I hope you enjoy these as much as I do. They make fantastic Holiday treats! I’ve brought these to two adult get-togethers so far this season and they have been a hit. Women love getting in some extra veggies with their sweets.
Gingerbread Mini Cupcakes
Makes 24-30 mini cupcakes
- 2 cups gluten–free flour (I use Bob’s Red Mill)
- 1 tsp. baking soda
- 1 tsp. ground ginger
- 1 tsp. ground cinnamon
- ¼ tsp. ground clove
- ¼ tsp. allspice
- ¼ sea salt
- ¾ c. coconut palm sugar
- ¼ c. coconut oil, melted
- ½ c. cauliflower puree
- ½ c. carrot puree
- ½ c. coconut milk (whole fat)
- ¼ c. molasses
- 1 large egg
- 2 tsp. vanilla extract
- 1 tbsp. grated orange zest
- ½ c. coconut oil
- 1/3 c. coconut milk
- 1/8 c. cauliflower puree
- 3 tbsp. powdered coconut palm sugar (*see instructions below)
- 1 tsp. vanilla
- 1 tsp. orange juice
Cauliflower & Carrot Puree
- Cut ½ a cauliflower into small florets. Discard stem (the flavor is too strong). Steam cauliflower florets until tender, about 10 minutes.
- Cut 3 medium carrots into small chunks. Steam until tender, about 10- minutes
- Place steamed florets in a high-speed or immersion blender. Blend until smooth, adding water as necessary. Final consistency should be thick but just pourable. Set aside.
- Repeat with carrots.
- Preheat oven to 350F. Prepare cupcake pan. Line cupcake tray with cupcake liners or spread coconut oil evenly in each cup (use melted oil with pastry brush) and gently sprinkle flour over with small sieve or colander to coat evenly. Turn pan over and knock out excess flour. I do this even with the non-stick pans to the cupcakes pop out easily.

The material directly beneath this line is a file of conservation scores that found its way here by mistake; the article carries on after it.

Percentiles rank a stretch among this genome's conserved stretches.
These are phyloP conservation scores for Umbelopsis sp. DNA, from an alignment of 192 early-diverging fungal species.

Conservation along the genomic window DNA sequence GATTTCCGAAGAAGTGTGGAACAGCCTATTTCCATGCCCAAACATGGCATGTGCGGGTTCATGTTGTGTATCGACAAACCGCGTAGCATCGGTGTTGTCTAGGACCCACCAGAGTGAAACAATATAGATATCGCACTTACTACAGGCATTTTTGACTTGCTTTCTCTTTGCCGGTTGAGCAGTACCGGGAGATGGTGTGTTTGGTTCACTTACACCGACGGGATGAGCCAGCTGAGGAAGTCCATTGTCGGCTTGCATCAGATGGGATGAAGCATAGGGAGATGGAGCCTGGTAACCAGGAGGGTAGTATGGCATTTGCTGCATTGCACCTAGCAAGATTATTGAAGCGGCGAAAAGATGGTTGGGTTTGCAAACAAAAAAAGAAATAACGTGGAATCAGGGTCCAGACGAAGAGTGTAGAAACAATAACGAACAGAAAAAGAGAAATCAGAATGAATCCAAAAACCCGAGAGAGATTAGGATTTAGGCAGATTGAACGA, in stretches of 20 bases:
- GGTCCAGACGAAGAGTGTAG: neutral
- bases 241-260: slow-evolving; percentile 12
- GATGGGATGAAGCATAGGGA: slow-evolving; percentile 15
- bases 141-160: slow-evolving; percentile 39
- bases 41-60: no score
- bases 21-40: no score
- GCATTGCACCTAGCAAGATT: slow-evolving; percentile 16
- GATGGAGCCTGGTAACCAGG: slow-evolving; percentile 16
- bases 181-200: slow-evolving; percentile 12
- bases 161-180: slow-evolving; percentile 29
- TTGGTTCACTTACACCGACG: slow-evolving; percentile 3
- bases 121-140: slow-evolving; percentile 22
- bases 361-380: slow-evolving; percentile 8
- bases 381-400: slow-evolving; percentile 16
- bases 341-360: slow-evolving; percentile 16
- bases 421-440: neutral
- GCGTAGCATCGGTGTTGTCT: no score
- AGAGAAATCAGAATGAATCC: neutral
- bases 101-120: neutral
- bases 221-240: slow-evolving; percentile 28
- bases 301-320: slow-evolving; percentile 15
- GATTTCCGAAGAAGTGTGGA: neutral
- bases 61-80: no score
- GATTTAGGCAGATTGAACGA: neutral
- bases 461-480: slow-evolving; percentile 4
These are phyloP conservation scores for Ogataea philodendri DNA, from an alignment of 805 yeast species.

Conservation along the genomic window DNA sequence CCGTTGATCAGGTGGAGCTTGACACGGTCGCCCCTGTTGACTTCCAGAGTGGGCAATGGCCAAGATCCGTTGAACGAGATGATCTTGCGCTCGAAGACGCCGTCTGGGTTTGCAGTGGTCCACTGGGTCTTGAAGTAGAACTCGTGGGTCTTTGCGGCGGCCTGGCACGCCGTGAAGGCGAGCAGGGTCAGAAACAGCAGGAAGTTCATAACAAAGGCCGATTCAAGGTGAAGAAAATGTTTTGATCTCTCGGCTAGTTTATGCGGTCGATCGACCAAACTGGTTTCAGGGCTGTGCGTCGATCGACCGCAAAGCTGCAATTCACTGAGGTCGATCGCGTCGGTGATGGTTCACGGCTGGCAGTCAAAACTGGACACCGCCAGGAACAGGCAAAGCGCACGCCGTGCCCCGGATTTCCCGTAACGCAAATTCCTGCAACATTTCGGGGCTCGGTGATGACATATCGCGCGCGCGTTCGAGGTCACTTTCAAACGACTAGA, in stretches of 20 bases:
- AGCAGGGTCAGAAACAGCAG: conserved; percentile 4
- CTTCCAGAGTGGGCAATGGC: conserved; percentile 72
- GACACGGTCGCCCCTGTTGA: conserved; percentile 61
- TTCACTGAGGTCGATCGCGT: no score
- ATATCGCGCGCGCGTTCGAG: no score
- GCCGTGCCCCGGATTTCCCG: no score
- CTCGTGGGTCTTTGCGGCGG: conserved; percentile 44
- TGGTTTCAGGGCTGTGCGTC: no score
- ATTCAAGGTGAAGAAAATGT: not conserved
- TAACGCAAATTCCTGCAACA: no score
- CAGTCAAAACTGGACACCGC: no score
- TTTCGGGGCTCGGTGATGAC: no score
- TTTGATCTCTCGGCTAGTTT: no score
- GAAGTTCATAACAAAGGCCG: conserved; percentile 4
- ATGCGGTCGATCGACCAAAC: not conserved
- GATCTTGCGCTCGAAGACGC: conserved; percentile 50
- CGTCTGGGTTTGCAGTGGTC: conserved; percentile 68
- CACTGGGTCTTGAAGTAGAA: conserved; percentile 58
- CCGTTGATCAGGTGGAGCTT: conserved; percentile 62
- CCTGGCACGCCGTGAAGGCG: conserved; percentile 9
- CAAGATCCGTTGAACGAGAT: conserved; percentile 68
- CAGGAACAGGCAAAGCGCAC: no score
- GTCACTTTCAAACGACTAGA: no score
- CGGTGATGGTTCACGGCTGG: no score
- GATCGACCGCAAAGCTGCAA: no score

- In large bowl, combine dry ingredients: flour, baking soda and spices and salt. Mix well.
- In a separate bowl, using an electric mixer or immersion blender, mix sugar, oil, purees, milk molasses and egg. Pour into flour mixture. Mix until smooth.
- Pour batter into cupcake liners. Fill each cupcake about ¾ of the way. (If you want large muffin tops, fill each to the top.)
- Bake for 10-15 minutes, until a toothpick comes out clean.
- Remove from oven and allow to cool.
Powdered (Confectioner's) Coconut Palm Suger
- Place 3 tbsp. of coconut palm sugar in a nut/spice grinder. Grind until powdered.
Diary Free Glaze
- Melt coconut oil in a small saucepan.
- Add milk and cauliflower puree. Stir to combine. Let mixture come to a boil and then turn heat off.
- Add sugar, vanilla and orange juice. Mix well.
- Pour glaze generously over top of bread, cakes, cupcakes, or scones. Let set for about 30 minutes.
Maria Quintana-Pilling is founder and owner of UrbanSpice Nutrition. Maria is a nutritionist and natural chef determined to help women get the right food on the table in a fun and practical way. She is particularly passionate about helping women overcome digestive and women’s health issues without alienating the family. To learn more, check out her website urbanspicenutrition.com.